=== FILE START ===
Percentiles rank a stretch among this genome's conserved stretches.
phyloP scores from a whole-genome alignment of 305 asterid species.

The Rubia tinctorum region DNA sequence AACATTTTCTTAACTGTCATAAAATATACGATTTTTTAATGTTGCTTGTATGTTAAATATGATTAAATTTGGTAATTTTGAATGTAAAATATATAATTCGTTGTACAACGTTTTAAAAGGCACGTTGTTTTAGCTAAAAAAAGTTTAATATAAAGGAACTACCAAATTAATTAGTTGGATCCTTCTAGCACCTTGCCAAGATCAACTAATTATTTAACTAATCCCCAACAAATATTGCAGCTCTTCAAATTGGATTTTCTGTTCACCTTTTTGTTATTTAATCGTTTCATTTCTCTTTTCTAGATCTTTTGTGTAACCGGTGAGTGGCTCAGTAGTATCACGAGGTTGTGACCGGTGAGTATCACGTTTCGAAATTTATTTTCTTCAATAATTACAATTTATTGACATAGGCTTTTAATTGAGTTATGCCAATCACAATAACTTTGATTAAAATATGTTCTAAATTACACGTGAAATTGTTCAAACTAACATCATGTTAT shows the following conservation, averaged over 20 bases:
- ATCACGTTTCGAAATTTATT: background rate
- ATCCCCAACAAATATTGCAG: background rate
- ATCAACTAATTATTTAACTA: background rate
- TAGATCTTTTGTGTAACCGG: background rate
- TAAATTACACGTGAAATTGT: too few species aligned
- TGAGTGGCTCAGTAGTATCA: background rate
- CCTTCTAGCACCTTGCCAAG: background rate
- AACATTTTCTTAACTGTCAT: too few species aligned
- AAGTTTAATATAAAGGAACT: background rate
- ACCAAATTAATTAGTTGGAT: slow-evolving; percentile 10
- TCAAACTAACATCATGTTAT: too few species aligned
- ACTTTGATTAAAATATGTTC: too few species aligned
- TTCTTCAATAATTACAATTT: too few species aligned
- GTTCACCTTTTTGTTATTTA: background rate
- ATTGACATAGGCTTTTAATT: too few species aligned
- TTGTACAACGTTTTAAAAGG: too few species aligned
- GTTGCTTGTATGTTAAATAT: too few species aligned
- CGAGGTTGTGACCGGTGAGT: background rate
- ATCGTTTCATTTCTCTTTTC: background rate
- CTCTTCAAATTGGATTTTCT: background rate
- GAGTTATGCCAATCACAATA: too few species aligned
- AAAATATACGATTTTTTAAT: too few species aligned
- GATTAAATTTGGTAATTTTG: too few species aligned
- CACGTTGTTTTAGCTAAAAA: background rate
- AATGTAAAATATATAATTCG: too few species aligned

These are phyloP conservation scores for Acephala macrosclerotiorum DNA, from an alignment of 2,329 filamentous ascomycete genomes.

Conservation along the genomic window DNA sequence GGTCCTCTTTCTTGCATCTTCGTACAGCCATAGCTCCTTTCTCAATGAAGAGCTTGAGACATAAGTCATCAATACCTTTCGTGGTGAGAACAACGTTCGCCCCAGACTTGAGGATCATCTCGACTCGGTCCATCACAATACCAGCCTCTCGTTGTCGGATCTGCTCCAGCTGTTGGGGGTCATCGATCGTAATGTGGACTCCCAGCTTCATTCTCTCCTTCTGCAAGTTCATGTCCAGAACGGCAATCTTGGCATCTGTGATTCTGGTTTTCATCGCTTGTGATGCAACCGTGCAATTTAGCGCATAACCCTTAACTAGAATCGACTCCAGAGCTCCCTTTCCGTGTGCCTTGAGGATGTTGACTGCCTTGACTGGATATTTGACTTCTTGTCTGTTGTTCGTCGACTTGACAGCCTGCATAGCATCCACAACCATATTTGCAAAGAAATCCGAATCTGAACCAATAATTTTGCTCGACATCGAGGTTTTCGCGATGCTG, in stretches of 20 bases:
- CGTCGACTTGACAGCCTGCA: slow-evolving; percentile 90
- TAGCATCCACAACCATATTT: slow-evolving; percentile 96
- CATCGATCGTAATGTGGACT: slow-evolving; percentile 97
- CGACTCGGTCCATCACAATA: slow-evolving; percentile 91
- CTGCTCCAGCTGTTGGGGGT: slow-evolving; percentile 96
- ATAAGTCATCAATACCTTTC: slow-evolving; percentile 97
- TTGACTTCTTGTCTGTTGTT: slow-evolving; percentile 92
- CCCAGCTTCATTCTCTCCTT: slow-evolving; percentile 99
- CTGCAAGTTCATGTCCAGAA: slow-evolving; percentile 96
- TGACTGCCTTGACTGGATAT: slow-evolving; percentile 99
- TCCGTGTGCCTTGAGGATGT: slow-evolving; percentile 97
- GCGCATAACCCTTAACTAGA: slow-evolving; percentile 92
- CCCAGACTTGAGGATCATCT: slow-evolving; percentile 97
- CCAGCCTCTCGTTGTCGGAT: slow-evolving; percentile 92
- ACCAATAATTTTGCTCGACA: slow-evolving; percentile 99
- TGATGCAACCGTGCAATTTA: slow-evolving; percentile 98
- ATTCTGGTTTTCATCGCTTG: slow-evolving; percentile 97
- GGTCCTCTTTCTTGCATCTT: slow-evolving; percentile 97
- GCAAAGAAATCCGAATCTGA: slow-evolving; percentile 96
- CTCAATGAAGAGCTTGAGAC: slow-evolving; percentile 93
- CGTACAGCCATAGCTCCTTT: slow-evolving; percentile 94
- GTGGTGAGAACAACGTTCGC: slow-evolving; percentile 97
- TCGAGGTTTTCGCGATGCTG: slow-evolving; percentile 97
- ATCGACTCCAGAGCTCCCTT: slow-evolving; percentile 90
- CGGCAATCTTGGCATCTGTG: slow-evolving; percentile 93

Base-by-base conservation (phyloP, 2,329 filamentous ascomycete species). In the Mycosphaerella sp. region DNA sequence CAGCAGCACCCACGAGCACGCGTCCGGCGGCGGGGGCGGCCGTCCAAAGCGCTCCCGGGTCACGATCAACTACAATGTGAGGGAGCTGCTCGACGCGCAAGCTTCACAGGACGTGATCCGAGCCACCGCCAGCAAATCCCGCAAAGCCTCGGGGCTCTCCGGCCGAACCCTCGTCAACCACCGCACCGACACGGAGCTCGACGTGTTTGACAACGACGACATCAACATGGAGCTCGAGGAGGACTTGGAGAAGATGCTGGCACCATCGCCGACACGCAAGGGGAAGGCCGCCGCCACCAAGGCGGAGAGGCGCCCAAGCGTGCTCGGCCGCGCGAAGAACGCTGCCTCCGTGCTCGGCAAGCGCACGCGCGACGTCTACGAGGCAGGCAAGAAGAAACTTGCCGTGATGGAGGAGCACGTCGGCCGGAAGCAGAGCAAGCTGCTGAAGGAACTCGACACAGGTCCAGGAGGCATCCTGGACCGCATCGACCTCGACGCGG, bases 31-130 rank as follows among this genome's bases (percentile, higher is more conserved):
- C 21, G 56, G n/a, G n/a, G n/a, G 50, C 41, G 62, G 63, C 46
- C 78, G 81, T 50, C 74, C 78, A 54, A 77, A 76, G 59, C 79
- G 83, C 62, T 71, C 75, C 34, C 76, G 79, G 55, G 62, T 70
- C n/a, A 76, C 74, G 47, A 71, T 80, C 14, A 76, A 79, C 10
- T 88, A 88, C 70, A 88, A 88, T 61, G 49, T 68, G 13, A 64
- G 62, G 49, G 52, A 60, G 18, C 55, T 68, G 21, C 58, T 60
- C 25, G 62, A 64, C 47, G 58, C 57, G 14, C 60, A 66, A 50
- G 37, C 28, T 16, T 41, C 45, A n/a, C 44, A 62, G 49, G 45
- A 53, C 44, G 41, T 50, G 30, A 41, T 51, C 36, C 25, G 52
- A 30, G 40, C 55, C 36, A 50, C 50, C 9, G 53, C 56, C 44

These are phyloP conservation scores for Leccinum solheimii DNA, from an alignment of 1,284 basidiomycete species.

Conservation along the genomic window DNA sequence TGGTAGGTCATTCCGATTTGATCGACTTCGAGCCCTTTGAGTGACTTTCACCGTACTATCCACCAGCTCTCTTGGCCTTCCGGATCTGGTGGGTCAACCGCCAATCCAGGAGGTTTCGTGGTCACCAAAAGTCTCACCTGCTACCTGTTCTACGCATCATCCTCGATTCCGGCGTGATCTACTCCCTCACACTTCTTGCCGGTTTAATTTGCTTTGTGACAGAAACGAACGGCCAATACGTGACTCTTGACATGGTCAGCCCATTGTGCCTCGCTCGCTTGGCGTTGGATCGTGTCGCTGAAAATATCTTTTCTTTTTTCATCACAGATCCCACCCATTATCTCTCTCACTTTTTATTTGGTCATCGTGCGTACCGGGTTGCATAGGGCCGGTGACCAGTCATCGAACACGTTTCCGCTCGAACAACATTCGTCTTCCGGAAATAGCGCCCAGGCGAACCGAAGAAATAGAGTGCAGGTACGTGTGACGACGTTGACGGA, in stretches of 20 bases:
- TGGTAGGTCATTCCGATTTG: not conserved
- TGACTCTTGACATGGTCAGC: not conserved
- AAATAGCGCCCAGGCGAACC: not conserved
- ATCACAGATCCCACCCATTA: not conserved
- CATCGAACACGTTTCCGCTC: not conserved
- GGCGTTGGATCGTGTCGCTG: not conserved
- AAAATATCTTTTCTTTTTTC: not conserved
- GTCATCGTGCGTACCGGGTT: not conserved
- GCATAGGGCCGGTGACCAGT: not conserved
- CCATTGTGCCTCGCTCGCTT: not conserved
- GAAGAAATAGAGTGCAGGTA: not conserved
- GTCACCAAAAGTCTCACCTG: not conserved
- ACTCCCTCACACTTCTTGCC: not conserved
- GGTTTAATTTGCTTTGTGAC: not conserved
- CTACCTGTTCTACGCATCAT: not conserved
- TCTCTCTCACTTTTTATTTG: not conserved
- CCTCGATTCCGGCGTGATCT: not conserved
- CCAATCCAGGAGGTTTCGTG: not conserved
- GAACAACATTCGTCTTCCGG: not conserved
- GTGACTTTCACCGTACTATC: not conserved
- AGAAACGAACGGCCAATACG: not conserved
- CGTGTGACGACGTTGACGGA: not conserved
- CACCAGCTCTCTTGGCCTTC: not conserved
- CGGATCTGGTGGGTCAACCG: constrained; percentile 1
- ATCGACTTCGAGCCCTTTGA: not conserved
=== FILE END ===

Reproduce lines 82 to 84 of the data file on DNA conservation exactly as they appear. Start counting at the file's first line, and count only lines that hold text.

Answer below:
- GGTTTAATTTGCTTTGTGAC: not conserved
- CTACCTGTTCTACGCATCAT: not conserved
- TCTCTCTCACTTTTTATTTG: not conserved